Thomas Sudhof, Postdoctoral Faculty Sponsor
Synaptogenic effect of APP-Swedish mutation in familial Alzheimer's disease.
Science translational medicine
2022; 14 (667): eabn9380
Mutations in beta-amyloid (Abeta) precursor protein (APP) cause familial Alzheimer's disease (AD) probably by enhancing Abeta peptides production from APP. An antibody targeting Abeta (aducanumab) was approved as an AD treatment; however, some Abeta antibodies have been reported to accelerate, instead of ameliorating, cognitive decline in individuals with AD. Using conditional APP mutations in human neurons for perfect isogenic controls and translational relevance, we found that the APP-Swedish mutation in familial AD increased synapse numbers and synaptic transmission, whereas the APP deletion decreased synapse numbers and synaptic transmission. Inhibition of BACE1, the protease that initiates Abeta production from APP, lowered synapse numbers, suppressed synaptic transmission in wild-type neurons, and occluded the phenotype of APP-Swedish-mutant neurons. Modest elevations of Abeta, conversely, elevated synapse numbers and synaptic transmission. Thus, the familial AD-linked APP-Swedish mutation under physiologically relevant conditions increased synaptic connectivity in human neurons via a modestly enhanced production of Abeta. These data are consistent with the relative inefficacy of BACE1 and anti-Abeta treatments in AD and the chronic nature of AD pathogenesis, suggesting that AD pathogenesis is not simply caused by overproduction of toxic Abeta but rather by a long-term effect of elevated Abeta concentrations.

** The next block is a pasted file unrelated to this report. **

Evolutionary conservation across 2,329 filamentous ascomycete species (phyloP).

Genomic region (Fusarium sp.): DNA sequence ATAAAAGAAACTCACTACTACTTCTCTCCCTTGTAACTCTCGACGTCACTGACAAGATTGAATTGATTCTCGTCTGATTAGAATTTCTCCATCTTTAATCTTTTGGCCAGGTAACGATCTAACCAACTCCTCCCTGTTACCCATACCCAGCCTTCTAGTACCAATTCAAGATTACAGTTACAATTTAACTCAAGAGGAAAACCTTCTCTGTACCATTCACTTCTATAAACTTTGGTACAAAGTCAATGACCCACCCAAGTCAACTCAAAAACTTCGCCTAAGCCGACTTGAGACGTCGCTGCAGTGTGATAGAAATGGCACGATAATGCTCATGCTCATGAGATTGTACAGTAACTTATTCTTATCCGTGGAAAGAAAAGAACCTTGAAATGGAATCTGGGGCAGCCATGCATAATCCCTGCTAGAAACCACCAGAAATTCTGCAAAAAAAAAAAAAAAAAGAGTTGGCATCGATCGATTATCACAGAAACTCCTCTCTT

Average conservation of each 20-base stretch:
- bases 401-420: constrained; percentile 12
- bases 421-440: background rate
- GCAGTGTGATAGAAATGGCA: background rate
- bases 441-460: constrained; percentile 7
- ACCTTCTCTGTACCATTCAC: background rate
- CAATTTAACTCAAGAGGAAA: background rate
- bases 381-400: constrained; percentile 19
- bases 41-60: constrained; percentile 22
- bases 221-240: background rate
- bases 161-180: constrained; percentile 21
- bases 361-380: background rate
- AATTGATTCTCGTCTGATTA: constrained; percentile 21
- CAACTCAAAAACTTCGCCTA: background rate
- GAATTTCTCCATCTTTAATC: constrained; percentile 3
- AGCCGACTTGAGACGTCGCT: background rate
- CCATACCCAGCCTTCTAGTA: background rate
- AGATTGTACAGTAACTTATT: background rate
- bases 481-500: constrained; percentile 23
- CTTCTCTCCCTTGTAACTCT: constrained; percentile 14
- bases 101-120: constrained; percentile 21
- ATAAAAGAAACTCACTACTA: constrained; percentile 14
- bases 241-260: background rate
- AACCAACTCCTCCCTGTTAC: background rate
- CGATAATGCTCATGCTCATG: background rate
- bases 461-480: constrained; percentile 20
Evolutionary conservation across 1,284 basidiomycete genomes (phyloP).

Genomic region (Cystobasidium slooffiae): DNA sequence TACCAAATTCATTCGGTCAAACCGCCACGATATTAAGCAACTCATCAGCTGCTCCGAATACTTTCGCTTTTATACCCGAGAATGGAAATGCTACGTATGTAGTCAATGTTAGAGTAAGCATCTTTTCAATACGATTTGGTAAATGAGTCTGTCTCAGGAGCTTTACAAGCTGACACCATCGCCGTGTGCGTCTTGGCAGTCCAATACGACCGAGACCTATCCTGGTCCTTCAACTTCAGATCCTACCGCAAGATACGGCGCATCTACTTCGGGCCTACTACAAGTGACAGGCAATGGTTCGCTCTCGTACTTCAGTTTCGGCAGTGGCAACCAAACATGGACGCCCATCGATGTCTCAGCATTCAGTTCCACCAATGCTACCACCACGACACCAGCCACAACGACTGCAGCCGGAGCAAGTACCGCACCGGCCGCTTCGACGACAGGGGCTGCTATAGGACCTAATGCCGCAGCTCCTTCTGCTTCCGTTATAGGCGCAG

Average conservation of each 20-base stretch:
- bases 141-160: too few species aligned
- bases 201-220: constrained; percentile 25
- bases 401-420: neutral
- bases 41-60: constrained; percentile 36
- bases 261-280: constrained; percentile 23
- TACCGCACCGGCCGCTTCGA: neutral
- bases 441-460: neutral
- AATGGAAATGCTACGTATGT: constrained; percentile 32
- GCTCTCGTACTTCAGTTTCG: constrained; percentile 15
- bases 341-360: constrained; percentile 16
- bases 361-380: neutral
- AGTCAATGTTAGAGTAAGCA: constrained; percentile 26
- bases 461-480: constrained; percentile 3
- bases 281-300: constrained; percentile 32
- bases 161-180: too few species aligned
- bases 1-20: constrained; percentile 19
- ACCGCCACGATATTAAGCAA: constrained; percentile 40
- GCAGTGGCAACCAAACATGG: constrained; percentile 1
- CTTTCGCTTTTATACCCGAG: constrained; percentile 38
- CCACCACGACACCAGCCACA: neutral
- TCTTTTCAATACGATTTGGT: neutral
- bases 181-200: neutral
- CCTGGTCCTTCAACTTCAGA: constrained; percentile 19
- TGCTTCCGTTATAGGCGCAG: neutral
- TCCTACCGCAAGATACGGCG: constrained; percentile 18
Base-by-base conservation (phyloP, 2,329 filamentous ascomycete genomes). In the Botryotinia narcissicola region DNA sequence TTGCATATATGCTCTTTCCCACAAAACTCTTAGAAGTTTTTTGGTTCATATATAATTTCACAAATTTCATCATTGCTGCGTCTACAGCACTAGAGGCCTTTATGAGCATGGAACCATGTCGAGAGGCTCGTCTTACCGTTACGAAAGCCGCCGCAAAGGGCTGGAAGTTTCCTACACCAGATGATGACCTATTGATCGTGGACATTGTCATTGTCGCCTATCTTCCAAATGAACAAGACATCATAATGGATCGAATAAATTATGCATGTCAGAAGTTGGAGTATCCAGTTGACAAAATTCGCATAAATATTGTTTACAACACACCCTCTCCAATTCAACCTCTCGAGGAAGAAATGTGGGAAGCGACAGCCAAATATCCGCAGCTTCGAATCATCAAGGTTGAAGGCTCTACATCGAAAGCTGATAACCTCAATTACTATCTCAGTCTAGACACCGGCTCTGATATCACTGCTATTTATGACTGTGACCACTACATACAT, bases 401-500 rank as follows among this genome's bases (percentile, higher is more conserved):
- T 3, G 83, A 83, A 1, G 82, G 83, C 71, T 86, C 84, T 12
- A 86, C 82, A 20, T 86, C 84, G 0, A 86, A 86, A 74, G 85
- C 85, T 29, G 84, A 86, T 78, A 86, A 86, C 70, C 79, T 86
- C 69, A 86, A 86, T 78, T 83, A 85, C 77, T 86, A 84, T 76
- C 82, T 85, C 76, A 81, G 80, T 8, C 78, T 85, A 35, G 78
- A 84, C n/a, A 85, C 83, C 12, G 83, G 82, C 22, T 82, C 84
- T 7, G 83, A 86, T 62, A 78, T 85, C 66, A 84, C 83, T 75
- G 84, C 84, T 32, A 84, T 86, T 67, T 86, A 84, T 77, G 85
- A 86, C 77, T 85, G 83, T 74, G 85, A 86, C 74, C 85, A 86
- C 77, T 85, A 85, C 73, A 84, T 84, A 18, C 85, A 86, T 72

View details for DOI 10.1126/scitranslmed.abn9380
View details for PubMedID 36260691